While the combined benefits of observational studies and RCTs enable clinicians to gain access to many valuable insights, they leave one important resource untapped: the data of past patients that can inform the care of future patients. A growing number of progressive-minded provider organizations are taking advantage of this resource, folding it into an even larger toolbox: the learning health system.
The U.S. Agency for Healthcare Research and Quality defines a learning health system “as a health system in which internal data and experience are systematically integrated with external evidence, and that knowledge is put into practice. As a result, patients get higher quality, safer, more efficient care, and health care delivery organizations become better places to work.”
Edward Shortliffe and James Cimino shed more light on this paradigm in their biomedical informatics “bible”: “The ultimate goal is to create a cycle of information flow, whereby data from local distributed electronic health records and their associated clinical data sets are routinely and effortlessly submitted to registries and research databases. The resulting knowledge can then feed back to practitioners at the point of care, using a variety of computer-supported decision support delivery mechanisms.”
At Mayo Clinic Platform, we have created Mayo Clinic Platform_Discover, an online system that allows users to query a massive data set of de-identified clinical data from our EHR system. It can be used to supplement the intelligence gained from published studies to help clinicians make more informed decisions. That’s especially important when there are no clear guidelines available from professional organizations or RCTs.
Similarly, there are third-party services to help providers extract intelligence from patient encounters, which in turn can guide patient care. Atropos Health,* for example, employs a three-step process to generate what it calls a prognostogram. First, a physician creates an inquiry within their existing workflow, through an EHR system or an online portal. Atropos’ informatics team then cleans up the data, which typically includes clinical notes, procedures, lab results, demographics, and vital signs. Using its proprietary search engine and statistical analyses, it generates an automated report, which is often based on aggregated data from millions of patient charts. Finally, the prognostogram is delivered to the clinician to help guide the decision-making process.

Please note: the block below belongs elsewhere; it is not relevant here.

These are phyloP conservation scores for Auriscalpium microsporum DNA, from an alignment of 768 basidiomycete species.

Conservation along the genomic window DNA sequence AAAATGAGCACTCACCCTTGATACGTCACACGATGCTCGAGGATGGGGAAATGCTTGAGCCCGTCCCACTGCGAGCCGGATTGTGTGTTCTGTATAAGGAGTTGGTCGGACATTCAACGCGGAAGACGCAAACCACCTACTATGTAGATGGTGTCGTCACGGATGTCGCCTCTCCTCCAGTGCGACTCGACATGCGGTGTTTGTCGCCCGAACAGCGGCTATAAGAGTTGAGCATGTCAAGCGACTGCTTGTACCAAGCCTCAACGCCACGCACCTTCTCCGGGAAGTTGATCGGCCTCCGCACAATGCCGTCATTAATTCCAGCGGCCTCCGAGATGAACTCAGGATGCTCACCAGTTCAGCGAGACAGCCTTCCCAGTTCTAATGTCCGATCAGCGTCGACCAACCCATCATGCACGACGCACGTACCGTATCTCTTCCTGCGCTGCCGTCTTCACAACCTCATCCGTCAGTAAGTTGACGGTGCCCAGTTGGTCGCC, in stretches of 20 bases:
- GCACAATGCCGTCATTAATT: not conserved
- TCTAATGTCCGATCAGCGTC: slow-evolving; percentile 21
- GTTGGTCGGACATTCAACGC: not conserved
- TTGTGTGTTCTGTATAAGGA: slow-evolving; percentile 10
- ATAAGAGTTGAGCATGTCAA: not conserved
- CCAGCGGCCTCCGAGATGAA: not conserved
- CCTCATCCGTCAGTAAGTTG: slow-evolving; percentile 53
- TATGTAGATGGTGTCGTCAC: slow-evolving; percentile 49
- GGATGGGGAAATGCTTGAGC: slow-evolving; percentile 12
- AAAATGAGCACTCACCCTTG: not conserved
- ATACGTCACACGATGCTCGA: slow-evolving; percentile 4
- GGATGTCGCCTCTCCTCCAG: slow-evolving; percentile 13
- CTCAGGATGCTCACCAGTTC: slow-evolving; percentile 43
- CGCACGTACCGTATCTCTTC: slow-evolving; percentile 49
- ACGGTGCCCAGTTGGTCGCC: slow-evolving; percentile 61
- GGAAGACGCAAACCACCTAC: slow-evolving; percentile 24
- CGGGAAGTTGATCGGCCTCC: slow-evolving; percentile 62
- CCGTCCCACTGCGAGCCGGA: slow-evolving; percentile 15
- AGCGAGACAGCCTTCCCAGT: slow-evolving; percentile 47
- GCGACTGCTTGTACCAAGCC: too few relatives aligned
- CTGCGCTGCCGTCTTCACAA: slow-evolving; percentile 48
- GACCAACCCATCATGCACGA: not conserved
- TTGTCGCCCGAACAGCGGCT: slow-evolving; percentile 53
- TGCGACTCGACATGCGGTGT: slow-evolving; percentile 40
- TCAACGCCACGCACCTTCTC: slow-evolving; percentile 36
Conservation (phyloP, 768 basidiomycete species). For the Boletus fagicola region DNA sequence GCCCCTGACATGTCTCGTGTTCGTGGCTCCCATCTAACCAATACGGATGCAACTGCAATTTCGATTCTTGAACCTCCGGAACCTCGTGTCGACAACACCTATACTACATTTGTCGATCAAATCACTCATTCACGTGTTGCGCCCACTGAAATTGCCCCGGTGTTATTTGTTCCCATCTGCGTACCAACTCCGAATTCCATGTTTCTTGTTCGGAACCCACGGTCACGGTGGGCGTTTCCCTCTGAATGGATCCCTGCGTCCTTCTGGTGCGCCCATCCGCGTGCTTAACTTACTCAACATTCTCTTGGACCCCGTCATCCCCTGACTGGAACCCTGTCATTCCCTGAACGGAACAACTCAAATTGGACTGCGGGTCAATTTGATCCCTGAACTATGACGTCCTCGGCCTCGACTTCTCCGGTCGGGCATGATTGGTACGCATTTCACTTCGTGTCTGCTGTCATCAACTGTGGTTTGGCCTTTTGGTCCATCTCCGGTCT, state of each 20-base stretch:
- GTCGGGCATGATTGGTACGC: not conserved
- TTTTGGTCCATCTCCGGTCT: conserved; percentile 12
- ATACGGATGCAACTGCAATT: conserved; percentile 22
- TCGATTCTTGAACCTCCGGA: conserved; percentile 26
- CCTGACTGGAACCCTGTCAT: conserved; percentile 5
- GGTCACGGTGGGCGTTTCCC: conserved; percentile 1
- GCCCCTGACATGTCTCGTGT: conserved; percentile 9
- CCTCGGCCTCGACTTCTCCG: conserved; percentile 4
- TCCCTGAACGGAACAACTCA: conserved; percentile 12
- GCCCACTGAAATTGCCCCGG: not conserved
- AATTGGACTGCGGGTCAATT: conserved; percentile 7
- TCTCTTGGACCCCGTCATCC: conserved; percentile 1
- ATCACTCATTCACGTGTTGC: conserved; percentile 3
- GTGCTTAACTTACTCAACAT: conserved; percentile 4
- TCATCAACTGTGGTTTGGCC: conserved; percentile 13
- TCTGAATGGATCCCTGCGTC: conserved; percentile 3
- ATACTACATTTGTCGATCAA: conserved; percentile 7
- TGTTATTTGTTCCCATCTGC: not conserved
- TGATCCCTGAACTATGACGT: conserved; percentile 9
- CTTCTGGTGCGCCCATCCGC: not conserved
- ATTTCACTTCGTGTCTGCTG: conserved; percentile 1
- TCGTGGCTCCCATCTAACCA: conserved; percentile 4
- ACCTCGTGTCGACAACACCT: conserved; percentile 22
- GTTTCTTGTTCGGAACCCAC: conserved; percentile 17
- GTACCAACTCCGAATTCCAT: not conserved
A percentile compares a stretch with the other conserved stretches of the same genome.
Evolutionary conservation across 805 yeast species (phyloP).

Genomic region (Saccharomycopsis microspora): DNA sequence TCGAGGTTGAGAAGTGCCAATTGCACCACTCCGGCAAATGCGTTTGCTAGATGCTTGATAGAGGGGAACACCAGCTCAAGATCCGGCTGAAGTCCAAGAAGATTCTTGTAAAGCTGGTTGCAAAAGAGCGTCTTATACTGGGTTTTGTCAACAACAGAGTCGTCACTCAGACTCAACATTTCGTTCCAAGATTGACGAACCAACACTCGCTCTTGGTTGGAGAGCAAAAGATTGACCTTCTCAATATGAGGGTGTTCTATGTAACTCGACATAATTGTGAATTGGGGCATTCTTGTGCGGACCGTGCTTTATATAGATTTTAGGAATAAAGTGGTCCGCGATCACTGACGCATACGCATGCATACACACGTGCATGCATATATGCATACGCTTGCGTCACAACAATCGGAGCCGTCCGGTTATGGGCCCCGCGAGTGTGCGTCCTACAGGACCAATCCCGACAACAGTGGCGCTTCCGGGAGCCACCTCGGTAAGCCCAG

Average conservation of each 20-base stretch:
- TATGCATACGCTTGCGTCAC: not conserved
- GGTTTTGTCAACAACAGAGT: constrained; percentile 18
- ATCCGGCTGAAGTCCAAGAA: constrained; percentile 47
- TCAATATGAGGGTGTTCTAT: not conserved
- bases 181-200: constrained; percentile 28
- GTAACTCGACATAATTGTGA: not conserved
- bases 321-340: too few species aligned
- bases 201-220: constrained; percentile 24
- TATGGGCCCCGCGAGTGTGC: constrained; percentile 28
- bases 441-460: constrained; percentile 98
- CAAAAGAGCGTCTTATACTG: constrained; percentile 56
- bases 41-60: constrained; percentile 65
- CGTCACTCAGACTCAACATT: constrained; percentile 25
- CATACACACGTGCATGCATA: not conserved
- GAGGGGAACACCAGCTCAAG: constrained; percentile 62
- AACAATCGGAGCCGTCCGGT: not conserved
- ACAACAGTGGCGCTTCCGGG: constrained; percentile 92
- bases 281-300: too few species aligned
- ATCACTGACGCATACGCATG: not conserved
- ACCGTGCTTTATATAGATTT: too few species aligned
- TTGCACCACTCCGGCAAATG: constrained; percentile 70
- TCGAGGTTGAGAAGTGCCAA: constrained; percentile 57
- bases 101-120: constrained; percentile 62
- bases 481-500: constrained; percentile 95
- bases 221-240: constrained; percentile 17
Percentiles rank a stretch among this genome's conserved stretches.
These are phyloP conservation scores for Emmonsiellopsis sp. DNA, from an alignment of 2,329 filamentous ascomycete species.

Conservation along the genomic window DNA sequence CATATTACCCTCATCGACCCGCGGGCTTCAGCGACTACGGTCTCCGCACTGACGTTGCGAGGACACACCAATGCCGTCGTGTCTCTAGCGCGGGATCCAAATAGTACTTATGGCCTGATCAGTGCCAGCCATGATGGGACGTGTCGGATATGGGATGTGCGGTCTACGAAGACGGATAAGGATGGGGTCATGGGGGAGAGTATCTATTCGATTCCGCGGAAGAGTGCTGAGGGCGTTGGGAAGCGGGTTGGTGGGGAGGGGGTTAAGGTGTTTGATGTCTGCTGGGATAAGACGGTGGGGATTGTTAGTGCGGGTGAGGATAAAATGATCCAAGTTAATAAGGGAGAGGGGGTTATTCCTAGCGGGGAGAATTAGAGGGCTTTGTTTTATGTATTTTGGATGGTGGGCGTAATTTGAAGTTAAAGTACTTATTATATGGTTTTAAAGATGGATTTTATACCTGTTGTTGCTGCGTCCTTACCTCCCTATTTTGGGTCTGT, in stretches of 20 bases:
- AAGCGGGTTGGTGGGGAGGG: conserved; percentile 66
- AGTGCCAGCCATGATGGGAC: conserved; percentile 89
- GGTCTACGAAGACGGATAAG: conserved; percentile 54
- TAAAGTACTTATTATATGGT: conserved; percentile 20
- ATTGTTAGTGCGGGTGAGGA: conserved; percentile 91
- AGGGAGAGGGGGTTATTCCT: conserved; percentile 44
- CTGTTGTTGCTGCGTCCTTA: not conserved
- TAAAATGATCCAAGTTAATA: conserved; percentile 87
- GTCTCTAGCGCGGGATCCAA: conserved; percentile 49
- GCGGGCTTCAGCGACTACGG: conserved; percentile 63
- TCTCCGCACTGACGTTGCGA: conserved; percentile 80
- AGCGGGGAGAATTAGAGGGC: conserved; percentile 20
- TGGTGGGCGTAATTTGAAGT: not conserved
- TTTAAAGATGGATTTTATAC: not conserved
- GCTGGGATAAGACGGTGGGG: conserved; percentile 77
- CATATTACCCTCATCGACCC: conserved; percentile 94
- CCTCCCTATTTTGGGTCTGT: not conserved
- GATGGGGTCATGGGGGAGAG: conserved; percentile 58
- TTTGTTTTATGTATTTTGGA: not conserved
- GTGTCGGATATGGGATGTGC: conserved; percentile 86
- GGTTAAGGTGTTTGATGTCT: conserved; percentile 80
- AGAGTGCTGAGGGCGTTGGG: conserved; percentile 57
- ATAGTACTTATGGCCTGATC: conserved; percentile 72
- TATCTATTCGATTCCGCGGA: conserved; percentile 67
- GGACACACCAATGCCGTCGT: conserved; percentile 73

Stretching the boundaries of medicine continues to challenge thought leaders and clinicians “in the trenches.” Providing the best sources of data, whether from published guidelines or aggregated EHR systems, is in our patients’ best interests.
*Footnote: Mention of commercial services does not indicate endorsement by Mayo Clinic.
By John Halamka and Paul Cerrato — New digital tools are a two-edged sword that come with a unique set of benefits and risks. We need a regulatory framework to manage them responsibly.
By John Halamka and Paul Cerrato — With over 10,000 mental health apps available, it’s difficult to know which ones will actually have a therapeutic impact. Fortunately, enough high-quality evidence is available to help clinicians and patients make an informed choice.
By John Halamka and Paul Cerrato — The bionic man and woman are no longer fictional TV characters. With the help of state-of-the-art digital technology, they’re your next-door neighbor.